The United States Patent Act allows a patent holder to recover treble damages for “willful infringement.” The standard for willful infringement has changed over the years, with the United States Supreme Court providing the most recent explanation of what is “willful” in Halo Electronics, Inc. v. Pulse Electronics, Inc. in 2016. Courts, however, continue to use a set of factors set forth in Read Corp. v. Portec, Inc. in 1992 to aid their discretion in awarding willful infringement enhanced damages. In this article, I argue that at least two of the Read factors are inconsistent with the Supreme Court’s Halo opinion: factor 3, the infringer’s behavior as a party during litigation, and factor 5, the closeness of the case. I suggest that courts continue to use the remaining seven of the nine Read factors to guide their discretion. However, to the extent that courts consider a party’s litigation behavior and the closeness of the case, this is inconsistent with Halo.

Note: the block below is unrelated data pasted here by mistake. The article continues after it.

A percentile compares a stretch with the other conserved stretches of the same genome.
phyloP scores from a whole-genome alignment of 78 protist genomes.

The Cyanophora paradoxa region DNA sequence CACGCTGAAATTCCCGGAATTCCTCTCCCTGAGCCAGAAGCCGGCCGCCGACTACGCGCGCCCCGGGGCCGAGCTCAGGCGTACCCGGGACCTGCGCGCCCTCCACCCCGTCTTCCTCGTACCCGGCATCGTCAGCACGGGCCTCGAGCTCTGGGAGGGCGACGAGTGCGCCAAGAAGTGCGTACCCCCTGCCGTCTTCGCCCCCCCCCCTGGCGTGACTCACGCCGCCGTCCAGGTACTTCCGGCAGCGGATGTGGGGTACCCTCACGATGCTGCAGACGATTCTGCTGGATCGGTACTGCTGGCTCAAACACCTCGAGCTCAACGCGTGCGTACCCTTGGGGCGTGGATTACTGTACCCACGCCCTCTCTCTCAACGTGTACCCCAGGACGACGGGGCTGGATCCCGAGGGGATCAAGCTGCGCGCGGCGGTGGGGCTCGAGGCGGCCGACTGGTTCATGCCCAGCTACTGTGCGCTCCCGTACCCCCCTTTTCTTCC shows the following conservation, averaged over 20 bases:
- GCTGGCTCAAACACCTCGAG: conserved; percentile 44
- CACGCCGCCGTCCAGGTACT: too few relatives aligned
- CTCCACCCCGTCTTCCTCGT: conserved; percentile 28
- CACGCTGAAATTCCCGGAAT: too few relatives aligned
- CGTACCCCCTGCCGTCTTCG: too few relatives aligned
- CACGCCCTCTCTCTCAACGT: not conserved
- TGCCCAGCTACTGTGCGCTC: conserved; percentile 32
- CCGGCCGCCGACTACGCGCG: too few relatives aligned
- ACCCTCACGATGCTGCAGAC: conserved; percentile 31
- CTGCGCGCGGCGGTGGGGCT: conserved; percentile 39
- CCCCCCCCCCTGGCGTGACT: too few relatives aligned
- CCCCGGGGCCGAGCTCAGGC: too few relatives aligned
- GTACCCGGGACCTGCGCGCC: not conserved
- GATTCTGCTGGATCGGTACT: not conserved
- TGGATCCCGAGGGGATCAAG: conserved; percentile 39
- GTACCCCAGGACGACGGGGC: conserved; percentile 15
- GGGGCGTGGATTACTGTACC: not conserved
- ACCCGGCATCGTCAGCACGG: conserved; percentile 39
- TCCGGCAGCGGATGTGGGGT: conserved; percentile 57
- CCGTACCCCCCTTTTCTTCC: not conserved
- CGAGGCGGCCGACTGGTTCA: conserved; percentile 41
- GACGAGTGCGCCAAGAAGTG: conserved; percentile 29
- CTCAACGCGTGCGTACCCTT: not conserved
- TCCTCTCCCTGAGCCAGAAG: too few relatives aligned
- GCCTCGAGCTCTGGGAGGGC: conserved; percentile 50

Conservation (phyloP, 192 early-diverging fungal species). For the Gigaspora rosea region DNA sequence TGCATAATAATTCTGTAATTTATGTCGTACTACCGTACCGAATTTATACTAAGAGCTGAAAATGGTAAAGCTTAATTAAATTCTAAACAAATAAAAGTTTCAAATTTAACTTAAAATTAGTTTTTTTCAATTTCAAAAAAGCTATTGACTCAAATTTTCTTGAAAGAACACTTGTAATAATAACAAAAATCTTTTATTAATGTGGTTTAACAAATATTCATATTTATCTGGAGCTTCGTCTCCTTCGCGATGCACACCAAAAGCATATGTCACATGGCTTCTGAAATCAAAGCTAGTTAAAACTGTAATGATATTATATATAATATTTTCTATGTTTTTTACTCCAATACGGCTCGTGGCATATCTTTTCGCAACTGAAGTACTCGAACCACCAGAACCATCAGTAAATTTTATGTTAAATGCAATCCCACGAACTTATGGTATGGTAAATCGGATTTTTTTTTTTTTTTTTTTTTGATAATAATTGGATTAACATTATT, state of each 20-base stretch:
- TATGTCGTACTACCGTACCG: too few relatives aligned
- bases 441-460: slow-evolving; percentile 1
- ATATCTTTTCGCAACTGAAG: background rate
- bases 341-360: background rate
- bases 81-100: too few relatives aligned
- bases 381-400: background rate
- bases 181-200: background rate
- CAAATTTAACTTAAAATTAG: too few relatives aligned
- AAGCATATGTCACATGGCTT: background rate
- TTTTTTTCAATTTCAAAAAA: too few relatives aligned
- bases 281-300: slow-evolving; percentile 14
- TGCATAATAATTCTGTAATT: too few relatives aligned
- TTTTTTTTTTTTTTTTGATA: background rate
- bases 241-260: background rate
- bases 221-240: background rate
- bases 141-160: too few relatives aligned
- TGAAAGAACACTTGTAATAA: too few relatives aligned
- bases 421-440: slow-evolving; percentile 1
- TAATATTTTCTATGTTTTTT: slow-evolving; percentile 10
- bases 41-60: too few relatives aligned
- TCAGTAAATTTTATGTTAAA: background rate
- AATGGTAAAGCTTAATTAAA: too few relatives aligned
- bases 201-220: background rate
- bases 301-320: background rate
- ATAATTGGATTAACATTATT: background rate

Enhanced Patent Infringement Damages Post-Halo and the Problem with Using the Read Factors,
Chi.-Kent L. Rev.
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